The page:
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Re: Kiss Encryption Goodbye... :*
« Reply #32 on: September 13, 2013, 09:27:05 AM »
That's rather funny since that's pretty much what the arch conservatives, the religious right-wingers, the political lunatic fringe and their ilk invariably say about NPR whenever it doesn't cover or tell a news story the way they think it should.
 ;D :P

Hahaha!  :Thmbsup:

Well, I'm certainly not an "arch conservative".

I'm pretty darn far from being a "religious right-winger". It would be difficult to be less of that.

POLITICAL LUNATIC FRINGE! You've nailed it! YES! That's me!  8)

Let it soak in...

A bit longer...

Soaked yet? ;)

Yep. I'm not kidding. If I had my way, there would be no coercive state. I am that "political lunatic fringe" that, well, I'll skip that. (Would make for a really fun discussion though! ;D )

That being said, when I listen to NPR, I'm hyper critical.

The other thing is that the state shouldn't be covering the news. Any way they cover it is wrong, because they shouldn't be covering it at all. Even when I like a story, and even if I agree with what's being said, I can't help but wonder why are they telling people this? (I'll drop that there as it's another topic.)

But if you look at the highlights, I wasn't wrong. They're skewed. They sound like:

What they sound like to me
"But you weren't burned with cigarettes or cut with a knife and no bones were broken during the rape?"
"No, but..."
"Nothing further, your Honour. Move to dismiss."



I've not finished listening to the interview yet though. FWIW, he seems reasonable on a lot of things, and I did really like some of the things he has said so far. (I'll finish it later.)
Slow Down Music - Where I commit thought crimes...

Freedom is the right to be wrong, not the right to do wrong. - John Diefenbaker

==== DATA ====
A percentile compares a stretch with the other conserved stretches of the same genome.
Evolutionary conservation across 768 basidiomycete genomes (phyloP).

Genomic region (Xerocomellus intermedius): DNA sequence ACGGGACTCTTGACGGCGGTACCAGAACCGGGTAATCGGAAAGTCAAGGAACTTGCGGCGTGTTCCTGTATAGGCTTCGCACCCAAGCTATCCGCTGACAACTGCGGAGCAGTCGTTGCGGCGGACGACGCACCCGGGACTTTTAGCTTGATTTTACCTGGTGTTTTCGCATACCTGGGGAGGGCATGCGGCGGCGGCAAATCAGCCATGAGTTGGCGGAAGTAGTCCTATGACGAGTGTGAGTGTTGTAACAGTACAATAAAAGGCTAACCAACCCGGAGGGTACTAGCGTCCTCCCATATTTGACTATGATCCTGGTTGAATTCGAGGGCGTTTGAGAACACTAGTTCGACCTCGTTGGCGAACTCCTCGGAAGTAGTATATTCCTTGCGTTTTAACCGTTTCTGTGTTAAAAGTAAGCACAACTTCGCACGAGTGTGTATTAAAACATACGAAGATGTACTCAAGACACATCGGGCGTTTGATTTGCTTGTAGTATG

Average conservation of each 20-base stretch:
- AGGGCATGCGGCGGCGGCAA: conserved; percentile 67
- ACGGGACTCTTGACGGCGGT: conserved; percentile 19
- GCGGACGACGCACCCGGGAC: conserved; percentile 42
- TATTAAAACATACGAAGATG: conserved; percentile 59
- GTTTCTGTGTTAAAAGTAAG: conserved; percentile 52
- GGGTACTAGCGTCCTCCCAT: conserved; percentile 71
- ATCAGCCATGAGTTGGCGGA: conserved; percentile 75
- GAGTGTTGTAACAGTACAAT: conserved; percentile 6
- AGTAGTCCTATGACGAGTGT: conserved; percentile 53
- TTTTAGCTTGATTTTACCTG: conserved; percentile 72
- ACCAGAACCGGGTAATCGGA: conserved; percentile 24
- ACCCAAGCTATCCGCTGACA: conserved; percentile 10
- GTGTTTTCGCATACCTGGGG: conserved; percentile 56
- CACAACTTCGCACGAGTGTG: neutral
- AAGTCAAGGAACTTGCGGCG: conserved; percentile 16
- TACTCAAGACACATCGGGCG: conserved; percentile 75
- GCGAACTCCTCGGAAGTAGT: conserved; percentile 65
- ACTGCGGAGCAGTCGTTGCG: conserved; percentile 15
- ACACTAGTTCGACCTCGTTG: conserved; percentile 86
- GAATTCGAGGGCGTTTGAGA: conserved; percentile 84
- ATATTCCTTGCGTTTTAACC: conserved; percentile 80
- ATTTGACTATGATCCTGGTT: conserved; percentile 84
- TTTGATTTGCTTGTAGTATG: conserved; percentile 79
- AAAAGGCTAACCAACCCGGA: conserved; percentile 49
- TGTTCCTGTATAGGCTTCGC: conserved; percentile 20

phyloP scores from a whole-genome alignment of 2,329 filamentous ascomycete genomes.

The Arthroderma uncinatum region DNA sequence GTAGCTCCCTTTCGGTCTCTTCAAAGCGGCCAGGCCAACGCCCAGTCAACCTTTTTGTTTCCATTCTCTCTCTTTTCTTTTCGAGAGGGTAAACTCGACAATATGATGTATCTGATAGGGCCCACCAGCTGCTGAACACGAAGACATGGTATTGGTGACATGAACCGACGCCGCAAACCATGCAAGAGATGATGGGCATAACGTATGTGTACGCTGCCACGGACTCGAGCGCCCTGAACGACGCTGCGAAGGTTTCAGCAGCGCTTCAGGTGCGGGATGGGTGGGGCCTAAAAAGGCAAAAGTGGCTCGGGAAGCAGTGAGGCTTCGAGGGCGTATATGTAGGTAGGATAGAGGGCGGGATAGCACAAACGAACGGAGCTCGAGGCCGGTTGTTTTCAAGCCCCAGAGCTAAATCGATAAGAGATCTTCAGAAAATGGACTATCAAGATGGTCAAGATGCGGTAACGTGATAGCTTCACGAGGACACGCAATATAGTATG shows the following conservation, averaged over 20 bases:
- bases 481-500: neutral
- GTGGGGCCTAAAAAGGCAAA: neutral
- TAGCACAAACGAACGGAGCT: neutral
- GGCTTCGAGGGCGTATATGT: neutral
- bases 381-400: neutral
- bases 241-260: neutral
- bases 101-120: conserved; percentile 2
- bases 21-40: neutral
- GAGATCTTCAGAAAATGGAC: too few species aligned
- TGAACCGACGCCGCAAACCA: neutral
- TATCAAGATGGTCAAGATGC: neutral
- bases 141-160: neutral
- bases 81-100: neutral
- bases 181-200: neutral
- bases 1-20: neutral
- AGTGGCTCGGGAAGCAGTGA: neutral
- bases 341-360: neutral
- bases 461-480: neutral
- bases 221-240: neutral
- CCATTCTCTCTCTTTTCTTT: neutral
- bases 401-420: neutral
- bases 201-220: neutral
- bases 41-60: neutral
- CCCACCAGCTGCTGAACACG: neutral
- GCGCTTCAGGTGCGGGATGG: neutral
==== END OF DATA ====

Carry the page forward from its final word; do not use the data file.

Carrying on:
40hz

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Re: Kiss Encryption Goodbye... :*
« Reply #33 on: September 13, 2013, 01:52:19 PM »
^Dunno. I thought Gellman did an admirable job of sticking to the truth as he knows it. And I'd also credit the interviewer for simply handing him a concise group of questions at one point that neatly summarized most of the nonsensical chatter that's been floating around in order to give him the opportunity to refute them from the perspective of an actual insider in the Snowden story.

I also admired Gellman as much for what he refused to say - and the NPR interviewer for graciously accepting that refusal and not pushing it like many of the mainstream news channel interviewers would have.

None of that sounds like state sponsored propaganda to me.

If it were, the interviewer would have attempted to make Gellman look like a ring-tailed baboon with rapid-fire leading questions and inference tossing like the neo-con talk show hosts so love to do.

At the end of this interview I think Snowden emerges in a much better light than many would have given him credit for. And the same goes for Gellman who also got to show how (contrary to the administration and intelligence community's allegations and unsupported assertions) the Washington Post displayed a huge degree of discretion and restraint in what they did publish when presenting the Snowden story to the American public.

As Gellman pointed out, Snowden (or the three news sources he shared his data with) could have easily done a raw data dump to Wikileaks or a mirroring network at any time. And there would have been very little that 'the powers that be' could have done to prevent it.

The fact that the Washington Post did speak and consult with the government to minimize release of certain technical and operational details - details which would have done little to advance the story - shows good judgment IMHO. Especially since the big picture that has emerged is damning enough - and more than sufficient to establish just how extensive and serious a problem we have right now.

Which supports the Washington Post's argument that they published with no intention other than to inform the general public of what was going on - and set a debate in motion.

Which it did.

All in all, I think it was handled rather well on NPR and the WP's part. 8)



« Last Edit: September 13, 2013, 02:04:59 PM by 40hz »

Renegade

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Re: Kiss Encryption Goodbye... :*